Part Two of Tangerine Dream’s remastering and reissuing choice live concerts rolls on, and this latest set picks up nicely where Part One left off. For this outing, the two shows follow chronologically from the first volume; the first two discs of The Official Bootleg Series Volume Two capture a performance in Paris in 1978, while the second captures a live performance in East Berlin at the beginning of 1980. While musically similar in nature—long passages of synth-minded space rock and ambient bliss-out divided not into songs but into sets—both shows mark an interesting time in the band’s existence.
The first set, recorded at the Palais de Congres, Paris, on March 6, 1978, superficially sounds like Tangerine Dream in its prime—and it is, mostly. Its long-flowing passages of sound are simply otherworldly, offering its listeners pure sonic bliss, enhanced by an American laser-show team. But all was not well behind the scenes; the five piece band weren’t completely satisfied with this show or the rest of the tour. Leader Edgar Froese felt that the band was simply going through the motions; their music, not particularly innovative or interesting. Furthermore, creative conflicts within the band would soon find the four piece stripped down to a trio.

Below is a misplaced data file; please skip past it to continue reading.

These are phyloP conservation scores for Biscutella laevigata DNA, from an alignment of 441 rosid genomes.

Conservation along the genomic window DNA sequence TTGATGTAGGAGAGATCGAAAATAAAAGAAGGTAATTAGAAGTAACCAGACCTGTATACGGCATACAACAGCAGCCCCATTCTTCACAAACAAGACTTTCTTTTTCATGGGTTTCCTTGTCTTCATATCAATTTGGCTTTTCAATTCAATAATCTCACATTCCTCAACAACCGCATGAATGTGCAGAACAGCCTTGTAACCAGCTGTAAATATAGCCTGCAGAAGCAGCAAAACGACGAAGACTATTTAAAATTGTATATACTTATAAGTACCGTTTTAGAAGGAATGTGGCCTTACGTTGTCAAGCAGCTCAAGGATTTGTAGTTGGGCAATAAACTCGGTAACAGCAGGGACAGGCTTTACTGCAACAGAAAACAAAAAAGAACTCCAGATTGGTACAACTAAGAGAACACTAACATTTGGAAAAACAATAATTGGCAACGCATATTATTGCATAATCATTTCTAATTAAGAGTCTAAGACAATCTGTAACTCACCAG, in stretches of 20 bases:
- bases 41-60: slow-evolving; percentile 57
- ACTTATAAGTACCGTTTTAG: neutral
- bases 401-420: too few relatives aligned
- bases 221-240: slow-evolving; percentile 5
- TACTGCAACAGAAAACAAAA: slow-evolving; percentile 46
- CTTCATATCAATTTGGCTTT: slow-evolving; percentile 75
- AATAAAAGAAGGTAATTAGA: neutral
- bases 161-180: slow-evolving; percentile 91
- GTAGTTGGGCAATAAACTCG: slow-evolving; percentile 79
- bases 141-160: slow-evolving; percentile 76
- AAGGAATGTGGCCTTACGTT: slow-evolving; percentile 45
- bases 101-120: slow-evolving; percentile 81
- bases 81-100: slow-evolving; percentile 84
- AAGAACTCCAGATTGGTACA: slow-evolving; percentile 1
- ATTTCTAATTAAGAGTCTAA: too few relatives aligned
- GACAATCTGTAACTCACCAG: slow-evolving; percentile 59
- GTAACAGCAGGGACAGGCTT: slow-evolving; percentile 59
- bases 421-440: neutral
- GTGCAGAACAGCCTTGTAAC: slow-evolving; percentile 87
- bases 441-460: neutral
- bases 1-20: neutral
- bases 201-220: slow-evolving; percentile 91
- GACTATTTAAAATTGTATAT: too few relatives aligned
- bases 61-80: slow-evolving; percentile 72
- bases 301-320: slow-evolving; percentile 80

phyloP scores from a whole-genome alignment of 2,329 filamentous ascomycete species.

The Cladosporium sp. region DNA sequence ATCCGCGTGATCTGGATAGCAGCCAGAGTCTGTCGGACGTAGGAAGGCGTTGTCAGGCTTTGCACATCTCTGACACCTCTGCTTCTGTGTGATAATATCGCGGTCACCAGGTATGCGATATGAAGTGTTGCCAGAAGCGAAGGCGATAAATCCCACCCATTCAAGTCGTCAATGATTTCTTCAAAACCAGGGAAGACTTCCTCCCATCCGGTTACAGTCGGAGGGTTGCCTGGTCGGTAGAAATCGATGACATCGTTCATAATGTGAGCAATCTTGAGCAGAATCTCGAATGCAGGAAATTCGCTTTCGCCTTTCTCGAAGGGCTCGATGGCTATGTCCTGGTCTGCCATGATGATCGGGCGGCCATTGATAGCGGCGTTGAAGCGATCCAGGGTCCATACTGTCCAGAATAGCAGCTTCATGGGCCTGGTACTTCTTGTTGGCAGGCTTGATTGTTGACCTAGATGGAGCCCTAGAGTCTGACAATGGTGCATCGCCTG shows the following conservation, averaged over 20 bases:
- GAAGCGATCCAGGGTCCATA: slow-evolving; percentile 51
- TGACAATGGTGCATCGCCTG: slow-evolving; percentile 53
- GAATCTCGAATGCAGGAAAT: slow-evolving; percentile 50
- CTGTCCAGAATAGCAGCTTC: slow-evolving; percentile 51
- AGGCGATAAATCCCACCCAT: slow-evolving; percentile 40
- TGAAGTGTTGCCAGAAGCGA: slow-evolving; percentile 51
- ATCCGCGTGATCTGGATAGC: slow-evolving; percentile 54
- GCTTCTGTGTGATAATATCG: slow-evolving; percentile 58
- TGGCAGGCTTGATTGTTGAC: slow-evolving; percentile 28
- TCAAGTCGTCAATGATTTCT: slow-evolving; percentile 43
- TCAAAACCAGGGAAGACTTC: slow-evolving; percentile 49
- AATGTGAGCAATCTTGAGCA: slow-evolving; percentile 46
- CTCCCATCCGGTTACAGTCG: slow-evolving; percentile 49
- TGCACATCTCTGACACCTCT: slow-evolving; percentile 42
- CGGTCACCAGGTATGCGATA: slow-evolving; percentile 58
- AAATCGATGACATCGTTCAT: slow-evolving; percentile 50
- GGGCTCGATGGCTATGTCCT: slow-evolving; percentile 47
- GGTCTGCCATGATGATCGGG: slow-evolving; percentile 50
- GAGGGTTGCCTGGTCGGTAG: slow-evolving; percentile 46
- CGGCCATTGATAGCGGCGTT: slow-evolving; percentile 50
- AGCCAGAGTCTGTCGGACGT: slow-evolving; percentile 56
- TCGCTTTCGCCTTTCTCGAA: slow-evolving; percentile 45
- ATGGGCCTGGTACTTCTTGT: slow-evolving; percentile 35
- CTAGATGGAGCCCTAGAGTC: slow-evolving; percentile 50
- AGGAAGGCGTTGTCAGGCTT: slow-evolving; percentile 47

Listening to their performance from the Palast der Republic in East Berlin, it’s obvious that something new is coming. The performance is much warmer than earlier live shows, yet it’s noticeably colder and more detached. There’s a reason for this: this performance is one of the first for the band to perform almost completely on digital instrumentation. Suddenly, what was once jamming-minded stoner space rock had suddenly become something quite different—this was the sound of the future, a future that Froese had imagined but never quite realized…until now.
This early show at the beginning of 1980 would prove to be the group’s entryway into a new decade, wherein their sound would become even more digital-minded. As they realized their potential in newer ways thanks to growing technological advances, it would also be a time of upheaval; many of the band’s older fans would abandon them, because of their sudden interest in the detached sound of digital recording and a growing fascination with soundtrack work—a format that would lead them away from the live stage and into a fully functioning studio project. That some of this work was their best to date was irrelevant; often fans would conflate the poor quality of the films they scored with the quality of Tangerine Dream’s work, which was often the only high point of said film!
Still, one can’t fault Froese for wanting to follow up on all the leaps and bounds technology had to offer, and The Official Bootleg Series, Volume Two serves as an interesting document of a great band in transition, getting ready to morph into something truly special.
The Official Bootleg Series, Volume Two is available now via Esoteric Recordings.